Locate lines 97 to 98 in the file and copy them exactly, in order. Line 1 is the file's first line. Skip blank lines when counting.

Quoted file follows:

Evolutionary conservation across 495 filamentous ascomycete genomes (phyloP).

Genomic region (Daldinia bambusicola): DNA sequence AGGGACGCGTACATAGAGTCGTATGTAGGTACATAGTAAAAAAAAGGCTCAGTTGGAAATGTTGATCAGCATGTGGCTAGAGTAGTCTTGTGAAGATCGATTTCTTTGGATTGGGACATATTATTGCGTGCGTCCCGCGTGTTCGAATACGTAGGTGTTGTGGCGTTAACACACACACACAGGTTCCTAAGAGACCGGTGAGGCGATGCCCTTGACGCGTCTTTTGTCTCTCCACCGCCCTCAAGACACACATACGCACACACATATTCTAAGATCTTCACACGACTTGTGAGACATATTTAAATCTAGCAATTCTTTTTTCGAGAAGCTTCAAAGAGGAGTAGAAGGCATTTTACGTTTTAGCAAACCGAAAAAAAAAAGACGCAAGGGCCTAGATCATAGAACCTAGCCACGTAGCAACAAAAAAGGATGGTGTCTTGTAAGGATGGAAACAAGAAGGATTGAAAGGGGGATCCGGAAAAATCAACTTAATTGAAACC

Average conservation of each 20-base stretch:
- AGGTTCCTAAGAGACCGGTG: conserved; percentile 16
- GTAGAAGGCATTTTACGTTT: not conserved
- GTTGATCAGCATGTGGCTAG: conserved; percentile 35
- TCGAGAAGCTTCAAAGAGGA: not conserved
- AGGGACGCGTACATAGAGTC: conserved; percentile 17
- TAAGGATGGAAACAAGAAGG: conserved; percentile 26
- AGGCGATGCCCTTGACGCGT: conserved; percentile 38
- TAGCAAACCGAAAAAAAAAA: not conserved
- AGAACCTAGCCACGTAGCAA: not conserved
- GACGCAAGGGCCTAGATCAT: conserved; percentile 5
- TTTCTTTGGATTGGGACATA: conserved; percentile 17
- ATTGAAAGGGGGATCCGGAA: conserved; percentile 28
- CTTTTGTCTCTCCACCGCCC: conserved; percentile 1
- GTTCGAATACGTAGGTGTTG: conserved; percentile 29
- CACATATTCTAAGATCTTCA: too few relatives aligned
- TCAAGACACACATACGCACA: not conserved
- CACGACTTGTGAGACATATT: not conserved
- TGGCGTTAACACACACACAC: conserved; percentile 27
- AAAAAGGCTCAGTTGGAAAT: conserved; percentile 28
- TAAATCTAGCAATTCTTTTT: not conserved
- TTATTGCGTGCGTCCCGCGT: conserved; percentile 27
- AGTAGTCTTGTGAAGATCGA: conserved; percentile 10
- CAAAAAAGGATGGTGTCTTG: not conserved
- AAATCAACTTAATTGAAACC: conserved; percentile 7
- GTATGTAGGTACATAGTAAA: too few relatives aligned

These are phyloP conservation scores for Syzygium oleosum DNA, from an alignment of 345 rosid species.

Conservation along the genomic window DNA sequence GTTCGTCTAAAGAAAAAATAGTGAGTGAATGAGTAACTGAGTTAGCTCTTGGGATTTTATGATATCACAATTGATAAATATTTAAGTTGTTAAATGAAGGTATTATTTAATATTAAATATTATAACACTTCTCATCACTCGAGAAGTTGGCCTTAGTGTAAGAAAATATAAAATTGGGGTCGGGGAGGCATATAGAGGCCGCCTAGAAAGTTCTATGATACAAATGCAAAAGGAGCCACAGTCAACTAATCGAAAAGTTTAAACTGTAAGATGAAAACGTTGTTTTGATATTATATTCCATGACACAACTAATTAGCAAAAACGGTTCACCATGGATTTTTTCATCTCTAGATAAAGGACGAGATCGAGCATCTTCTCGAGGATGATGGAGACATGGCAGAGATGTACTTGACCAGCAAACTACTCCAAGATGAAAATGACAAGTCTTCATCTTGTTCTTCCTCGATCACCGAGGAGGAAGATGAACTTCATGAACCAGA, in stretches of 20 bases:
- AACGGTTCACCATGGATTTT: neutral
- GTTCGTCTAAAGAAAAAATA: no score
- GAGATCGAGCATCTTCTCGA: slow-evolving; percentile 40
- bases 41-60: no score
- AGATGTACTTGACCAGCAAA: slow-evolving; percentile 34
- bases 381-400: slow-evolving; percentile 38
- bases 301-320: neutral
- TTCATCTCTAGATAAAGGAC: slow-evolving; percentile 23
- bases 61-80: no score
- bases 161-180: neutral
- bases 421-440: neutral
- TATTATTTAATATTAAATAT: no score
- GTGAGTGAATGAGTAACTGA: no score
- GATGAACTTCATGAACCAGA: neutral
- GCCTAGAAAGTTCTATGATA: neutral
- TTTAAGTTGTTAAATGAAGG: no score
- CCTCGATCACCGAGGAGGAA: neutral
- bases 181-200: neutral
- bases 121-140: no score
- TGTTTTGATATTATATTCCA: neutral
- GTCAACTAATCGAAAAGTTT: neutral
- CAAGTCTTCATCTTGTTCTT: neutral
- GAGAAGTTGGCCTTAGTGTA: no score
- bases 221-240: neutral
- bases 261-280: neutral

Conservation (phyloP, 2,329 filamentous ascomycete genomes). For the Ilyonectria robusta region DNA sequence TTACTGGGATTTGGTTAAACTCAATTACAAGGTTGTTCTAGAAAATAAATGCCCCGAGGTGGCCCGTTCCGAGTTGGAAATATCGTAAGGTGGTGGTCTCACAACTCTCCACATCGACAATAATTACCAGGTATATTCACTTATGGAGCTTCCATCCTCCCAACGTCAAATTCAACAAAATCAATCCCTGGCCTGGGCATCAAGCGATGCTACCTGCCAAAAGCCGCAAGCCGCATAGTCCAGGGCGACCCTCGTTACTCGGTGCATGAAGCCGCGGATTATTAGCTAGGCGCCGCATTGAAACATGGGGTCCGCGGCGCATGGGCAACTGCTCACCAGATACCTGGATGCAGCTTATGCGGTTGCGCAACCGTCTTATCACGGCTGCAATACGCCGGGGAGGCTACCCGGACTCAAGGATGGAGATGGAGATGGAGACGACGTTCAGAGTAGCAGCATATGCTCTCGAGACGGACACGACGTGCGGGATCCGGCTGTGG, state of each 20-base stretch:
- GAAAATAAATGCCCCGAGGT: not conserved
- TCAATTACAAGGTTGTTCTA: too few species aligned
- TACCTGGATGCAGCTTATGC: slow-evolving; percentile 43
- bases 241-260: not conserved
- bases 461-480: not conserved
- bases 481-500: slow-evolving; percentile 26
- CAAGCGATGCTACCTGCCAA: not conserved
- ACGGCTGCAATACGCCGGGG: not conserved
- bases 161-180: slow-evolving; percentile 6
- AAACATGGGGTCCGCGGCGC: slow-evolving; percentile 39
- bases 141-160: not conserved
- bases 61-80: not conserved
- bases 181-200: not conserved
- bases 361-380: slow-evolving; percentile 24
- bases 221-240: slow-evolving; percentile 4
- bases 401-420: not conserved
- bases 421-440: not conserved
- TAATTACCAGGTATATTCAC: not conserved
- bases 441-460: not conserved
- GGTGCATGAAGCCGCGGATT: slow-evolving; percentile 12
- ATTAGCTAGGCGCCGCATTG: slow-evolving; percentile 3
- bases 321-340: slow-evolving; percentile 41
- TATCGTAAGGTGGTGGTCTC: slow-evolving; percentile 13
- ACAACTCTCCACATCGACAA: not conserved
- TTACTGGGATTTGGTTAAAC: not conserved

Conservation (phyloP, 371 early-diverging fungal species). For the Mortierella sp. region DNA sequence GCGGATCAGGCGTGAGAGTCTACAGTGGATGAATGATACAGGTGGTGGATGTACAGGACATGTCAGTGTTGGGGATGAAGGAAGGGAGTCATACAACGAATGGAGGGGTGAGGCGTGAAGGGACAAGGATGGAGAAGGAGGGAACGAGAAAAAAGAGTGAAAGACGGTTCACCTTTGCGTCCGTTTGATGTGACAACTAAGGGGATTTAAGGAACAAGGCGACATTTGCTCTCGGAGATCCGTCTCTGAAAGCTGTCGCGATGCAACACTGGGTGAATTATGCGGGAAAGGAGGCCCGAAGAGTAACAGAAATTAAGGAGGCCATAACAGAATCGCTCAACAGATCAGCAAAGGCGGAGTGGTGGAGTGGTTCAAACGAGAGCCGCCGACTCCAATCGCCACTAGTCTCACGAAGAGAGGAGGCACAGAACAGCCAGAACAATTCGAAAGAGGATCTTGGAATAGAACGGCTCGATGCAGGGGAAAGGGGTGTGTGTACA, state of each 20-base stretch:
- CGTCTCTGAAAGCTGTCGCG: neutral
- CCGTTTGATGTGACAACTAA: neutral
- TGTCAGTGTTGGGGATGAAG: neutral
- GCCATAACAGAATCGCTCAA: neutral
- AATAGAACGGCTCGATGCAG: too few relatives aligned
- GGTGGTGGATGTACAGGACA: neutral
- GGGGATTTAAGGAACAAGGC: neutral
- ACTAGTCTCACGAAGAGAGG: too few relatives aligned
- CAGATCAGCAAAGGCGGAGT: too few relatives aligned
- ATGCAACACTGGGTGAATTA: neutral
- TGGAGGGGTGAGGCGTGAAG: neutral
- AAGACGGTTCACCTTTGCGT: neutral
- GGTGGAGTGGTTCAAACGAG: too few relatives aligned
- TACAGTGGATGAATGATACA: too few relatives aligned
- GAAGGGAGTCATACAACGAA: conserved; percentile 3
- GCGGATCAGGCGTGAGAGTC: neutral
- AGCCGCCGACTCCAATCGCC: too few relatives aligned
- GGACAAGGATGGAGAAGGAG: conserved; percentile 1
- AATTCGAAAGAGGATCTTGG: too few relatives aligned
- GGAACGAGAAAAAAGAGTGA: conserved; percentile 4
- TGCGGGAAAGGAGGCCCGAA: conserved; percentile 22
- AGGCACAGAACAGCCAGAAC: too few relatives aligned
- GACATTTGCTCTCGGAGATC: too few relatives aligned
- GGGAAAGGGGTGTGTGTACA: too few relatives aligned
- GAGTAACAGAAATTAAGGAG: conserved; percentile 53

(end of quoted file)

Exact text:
- GAAGGGAGTCATACAACGAA: conserved; percentile 3
- GCGGATCAGGCGTGAGAGTC: neutral